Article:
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Monday, October 31, 2011

Sexy Halloween costumes

Every year we have to have this conversation!  I enjoyed this essay on HuffingtonPost (from the UK), which makes the point quite well:

. . .  somewhere between the Thriller video and Kitty Brucknell humping that dartboard on X Factor at the weekend, Halloween became the get-out-of-slutty-free card - a chance for nice, normal girls with a tasteful line in Uniqlo cardigans to crank their assets up to their chin and embrace their slaggy alter egos for a night.
And what's wrong with that, really? Fancy dress has always been a chance for escapism - be it as a teary five-year-old inkeeper, or a hobbit in live action roleplay in a wood somewhere in Norfolk. If your heart's desire is to spend the night as a lascivious incarnation of Little Bo Peep, then by all means go for it. But watch where you put that crook, you'll have someone's eye out.
The problem, you see, isn't so much that Halloween offers the chance to dress slutty, but that recently it seems to have become the only option. It started small enough, with sexy she-devils, minxy vampires and the 'underwear with arbitrary animal ears' get-up so well illustrated in Mean Girls. But then (probably as all the fancy dress shops started selling out of red PVC), it spread. And lo, we were forced to sluttify every costume we could, just to keep up. Nuns, literary characters, historical figures - all now have to come with a side of knee-socks and pouting.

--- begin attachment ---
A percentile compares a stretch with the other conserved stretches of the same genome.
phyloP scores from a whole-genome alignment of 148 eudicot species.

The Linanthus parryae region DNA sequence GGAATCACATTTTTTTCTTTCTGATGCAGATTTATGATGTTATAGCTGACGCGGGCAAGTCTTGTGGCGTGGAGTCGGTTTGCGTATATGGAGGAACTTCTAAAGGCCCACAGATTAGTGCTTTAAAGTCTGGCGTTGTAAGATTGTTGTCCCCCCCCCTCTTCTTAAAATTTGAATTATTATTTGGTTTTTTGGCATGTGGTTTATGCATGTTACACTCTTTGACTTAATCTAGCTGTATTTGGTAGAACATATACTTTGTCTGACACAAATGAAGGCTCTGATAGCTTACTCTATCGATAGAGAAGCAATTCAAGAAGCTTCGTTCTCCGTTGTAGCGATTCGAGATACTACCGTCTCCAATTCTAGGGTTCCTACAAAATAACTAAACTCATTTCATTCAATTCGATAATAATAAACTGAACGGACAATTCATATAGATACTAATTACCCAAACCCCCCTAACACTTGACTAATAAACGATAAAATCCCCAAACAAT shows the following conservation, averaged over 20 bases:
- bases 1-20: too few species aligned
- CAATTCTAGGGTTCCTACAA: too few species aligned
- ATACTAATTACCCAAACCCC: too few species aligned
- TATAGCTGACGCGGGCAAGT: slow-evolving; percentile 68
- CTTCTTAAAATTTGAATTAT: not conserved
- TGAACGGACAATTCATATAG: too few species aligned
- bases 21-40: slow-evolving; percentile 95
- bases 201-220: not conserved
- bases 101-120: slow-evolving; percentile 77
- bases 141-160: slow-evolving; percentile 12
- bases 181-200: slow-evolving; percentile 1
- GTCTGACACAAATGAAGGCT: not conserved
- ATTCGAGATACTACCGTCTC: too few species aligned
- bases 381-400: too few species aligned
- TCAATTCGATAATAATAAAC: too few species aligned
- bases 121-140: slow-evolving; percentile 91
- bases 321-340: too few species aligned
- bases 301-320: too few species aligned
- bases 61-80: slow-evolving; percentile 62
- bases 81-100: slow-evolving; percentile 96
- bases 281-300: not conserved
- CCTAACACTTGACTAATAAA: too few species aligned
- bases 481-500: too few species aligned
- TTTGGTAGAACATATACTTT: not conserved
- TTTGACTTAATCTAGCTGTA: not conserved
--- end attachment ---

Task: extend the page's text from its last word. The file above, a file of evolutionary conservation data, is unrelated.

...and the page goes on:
. .  . It's a part of the much wider question, continually plaguing us womenfolk - why can't we just wear normal clothes? Proper, functioning clothes, that cover us adequately and don't garrotte us in intimate areas. For the modern woman, day-to-day life can sometimes feel like a feeble battle against the landslide of booty-bearing, quasi-stripper expectations gradually falling in on our heads. Halloween is the epicentre of this.  

Of course, I don't care personally about societal expectatio­ns because I'm a frumpy middle-age­d woman who isn't going to look truly sexy no matter how much pouting and knee socks I add to my costume. But I worry greatly for my 20-somethi­ng niece and my young daughter, because the message about parading your sexuality is so LOUD and unavoidabl­e.



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